Anyway, the rain didn’t let up but it never actually fell that hard either. I was joined by Joanna, Lee, and Randy for a 10 mile tour of my favorite trails at Fort Ebey State Park. Lee was obviously in the mood for some picture taking, as he had his digital SLR strapped to his chest. And with Joanna still pretty new to this whole wacky sport, the ride became a pretty social and casual affair. I led the way, giving trail descriptions and encouragement when needed, and everyone finished the ride with huge smiles. The ride took on a wind-sprint feel for me, as I would go hard between trail intersections and then sit and wait for everyone to catch up. I didn't mind though, as it was great to show some first-timers around this great trail system. Lee got to take some great shots along the Bluff Trail and near a wonderful grove of Madrona trees on the High Traverse trail, Joanna got to work on her skills (and her bike pushing – Ebey is hillier than it gets credit for), and Randy and I got to toss back a couple cold ones and toast his birthday after the ride! Not sure how old he is, but he mentioned how he celebrated his 50th one year by riding the RAMROD course. Either way, I only hope I'm as active as he is when I'm that age.
We started at the Gun Battery (Fort Ebey sits on the bluff above the Strait of Juan de Fuca and used to house huge 6" guns during WWII that could fire a armor-piercing shell 15 miles into the Pacific Ocean) and rode the following: Hokey-Ka-Dodo, Kettles Trail, Bluff Trail, P.N.T., Kyle’s Kettles, Raider Creek, Shepherd’s Crook, Braveheart, Hootin, Campground Trail, Main Line, The Tunnel, Chutes, Ladder, High Traverse, Escape, and back on Kettles one more time. We also carefully cruised through the pitch-blackness of the historic gun battery. We were out for nearly 3 hours but covered only 10 miles and about 1100 feet of elevation. I told you this was a pretty social ride.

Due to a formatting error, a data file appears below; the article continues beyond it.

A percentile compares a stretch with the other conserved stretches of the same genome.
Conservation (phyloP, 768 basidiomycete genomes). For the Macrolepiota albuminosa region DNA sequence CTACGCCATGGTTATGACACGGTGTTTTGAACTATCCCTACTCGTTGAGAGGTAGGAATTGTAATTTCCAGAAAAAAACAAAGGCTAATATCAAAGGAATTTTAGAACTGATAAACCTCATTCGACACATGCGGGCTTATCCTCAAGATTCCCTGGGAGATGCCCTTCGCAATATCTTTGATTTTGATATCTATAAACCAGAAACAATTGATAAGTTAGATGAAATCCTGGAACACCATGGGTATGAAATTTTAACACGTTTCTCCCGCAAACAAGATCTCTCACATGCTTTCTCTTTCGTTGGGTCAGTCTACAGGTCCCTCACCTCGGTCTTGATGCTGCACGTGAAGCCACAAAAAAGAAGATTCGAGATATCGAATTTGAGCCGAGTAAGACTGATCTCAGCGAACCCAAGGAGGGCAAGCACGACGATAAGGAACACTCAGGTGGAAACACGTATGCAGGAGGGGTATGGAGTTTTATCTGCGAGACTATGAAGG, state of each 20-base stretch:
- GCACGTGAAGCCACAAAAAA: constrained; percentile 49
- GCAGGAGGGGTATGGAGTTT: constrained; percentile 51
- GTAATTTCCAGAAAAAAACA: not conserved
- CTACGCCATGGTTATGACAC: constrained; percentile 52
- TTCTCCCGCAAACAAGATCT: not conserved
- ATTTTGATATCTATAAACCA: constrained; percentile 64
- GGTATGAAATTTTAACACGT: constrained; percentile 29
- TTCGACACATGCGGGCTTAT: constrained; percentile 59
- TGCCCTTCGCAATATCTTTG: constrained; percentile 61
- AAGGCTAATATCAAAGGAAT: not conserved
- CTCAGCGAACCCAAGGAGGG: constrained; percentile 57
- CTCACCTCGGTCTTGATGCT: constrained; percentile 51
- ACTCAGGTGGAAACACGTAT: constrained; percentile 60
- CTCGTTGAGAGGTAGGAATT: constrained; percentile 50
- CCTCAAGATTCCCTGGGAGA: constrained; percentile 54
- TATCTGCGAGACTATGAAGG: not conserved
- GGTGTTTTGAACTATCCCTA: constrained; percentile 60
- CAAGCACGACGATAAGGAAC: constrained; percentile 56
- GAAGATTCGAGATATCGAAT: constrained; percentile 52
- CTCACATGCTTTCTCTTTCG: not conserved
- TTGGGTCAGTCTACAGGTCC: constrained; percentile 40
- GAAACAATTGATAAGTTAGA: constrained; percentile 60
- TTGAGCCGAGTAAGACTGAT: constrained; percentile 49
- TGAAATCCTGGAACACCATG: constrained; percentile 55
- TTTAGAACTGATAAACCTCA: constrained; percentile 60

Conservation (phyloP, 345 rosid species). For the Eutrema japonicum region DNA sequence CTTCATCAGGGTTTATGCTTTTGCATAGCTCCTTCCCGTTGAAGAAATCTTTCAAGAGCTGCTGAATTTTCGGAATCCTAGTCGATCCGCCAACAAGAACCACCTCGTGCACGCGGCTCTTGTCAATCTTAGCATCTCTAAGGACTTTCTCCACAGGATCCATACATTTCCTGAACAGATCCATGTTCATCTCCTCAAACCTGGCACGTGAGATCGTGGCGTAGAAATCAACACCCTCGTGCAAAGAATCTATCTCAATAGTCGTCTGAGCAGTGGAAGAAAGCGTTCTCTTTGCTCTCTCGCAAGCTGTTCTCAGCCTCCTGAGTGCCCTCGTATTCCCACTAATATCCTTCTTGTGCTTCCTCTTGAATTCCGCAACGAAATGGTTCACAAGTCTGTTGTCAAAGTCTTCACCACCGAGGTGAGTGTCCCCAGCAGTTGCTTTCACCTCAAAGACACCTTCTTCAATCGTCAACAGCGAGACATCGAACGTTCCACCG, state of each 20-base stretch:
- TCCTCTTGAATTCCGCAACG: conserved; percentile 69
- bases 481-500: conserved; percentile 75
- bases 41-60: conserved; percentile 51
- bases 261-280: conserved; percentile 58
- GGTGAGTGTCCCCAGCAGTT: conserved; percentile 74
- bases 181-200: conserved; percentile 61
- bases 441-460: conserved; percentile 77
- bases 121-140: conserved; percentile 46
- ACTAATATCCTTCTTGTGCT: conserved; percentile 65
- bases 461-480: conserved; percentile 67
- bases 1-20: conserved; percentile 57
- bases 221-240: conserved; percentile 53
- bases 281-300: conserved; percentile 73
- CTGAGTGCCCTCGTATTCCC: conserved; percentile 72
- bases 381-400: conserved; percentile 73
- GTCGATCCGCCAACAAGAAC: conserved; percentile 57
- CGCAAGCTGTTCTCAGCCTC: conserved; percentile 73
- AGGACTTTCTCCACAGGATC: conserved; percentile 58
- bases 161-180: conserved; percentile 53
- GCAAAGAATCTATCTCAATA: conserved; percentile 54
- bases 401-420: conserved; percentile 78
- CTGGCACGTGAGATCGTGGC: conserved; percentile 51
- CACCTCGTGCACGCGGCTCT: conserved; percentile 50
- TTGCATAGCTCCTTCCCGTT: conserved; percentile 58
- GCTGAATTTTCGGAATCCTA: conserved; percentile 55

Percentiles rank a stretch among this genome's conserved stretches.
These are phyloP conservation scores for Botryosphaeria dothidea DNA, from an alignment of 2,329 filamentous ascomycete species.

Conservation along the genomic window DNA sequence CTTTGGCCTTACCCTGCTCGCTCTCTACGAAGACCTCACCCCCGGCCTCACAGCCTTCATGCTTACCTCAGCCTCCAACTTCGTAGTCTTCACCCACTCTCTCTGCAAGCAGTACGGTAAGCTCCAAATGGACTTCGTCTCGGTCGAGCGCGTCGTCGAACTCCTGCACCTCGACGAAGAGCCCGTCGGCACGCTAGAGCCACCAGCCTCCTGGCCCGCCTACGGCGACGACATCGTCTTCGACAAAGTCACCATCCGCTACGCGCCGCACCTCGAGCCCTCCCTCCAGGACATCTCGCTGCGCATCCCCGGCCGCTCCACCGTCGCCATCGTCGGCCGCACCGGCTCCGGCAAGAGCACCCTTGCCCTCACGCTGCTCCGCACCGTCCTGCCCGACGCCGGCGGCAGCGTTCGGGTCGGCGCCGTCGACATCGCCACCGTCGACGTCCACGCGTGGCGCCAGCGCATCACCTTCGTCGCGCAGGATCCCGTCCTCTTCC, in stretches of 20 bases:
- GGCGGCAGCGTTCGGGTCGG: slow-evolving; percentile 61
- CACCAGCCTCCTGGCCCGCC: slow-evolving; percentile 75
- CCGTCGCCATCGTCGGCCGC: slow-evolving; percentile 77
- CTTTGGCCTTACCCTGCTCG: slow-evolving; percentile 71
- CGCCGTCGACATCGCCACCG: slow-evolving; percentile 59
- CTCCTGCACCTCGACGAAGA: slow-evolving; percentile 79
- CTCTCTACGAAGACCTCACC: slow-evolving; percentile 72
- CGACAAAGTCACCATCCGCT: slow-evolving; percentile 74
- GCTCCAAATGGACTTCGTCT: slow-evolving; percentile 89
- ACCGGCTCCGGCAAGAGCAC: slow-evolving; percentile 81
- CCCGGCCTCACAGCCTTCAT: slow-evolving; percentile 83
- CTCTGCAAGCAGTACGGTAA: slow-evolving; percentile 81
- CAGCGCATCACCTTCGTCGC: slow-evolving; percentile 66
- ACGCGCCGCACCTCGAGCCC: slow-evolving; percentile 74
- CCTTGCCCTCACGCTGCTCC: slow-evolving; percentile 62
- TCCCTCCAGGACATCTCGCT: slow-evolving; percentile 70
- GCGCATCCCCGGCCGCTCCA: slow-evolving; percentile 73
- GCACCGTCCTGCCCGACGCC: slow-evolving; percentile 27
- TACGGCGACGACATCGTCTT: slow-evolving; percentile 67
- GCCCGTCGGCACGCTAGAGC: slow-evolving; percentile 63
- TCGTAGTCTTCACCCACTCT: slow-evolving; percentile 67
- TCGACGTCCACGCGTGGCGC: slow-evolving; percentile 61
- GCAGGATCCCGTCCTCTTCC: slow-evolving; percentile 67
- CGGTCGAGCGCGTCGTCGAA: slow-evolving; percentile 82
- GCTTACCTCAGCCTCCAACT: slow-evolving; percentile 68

The rain stopped just as we ended our ride and within minutes the sky was blue. It was time to test out our new tent! Kristin and I and our dogs enjoyed a relaxing spring-forward evening sitting around the campfire and reading, and sharing a couple beers and some good eats. We grilled up some fish with a bunch of veggies (Mr. Floyd has inspired me to move beyond Ramen when camping) and had a great, dry, star-filled night. Woke up in the morning around 7:30, cooked up some breakfast burritos (no more instant oatmeal for this camper!), and headed out onto the trails.
This one's for Eric. Not gourmet, but it sure beats ramen.
Kristin took some shots of me on Hokey-Ka-Dodo (by far my favorite trail at Ebey) and then continued to hike with the dogs. I went and explored the Kettles Park area and rode virtually every trail on the map. Lots of fun singletrack over in that section that I hadn’t seen before. Confusion, Madrona Hill, and Roy Evans were especially fun, as was Whipper Snapper. I finished the day with another blast down the Bluff Trail and a trip down Water Tower Trail to Hootin, where I ran into Kristin and the dogs making their way back to camp.
Me getting some air on the Hokey-Ka-Dodo Trail.
The trails were all wonderfully signed (don’t remember that from last summer) and the only blowdowns we saw were on Grandpa Tree and Ladder. Saturday was a little mucky from all the rain in the morning and Bluff Trail’s switchbacks were incredibly slick. Also, climbing Braveheart, while always a challenge, was downright impossible due to the mud. By Sunday morning, however, the trails were all very nice and dry and totally free of standing water. I ended up putting in just another 1:25 on the trails in the morning, hitting another 10 miles of trail, and 1190 feet of elevation gain.
Fort Ebey has definitely become my favorite spot to ride alone. The map is great, the trails are fun and hilly with a few minor bits of tech to keep it interesting, and you don’t have nearly the wildlife concerns as some of the more remote spots. I’ll be heading back throughout the summer. Look for my posted rides on www.bbtc.org and come join me.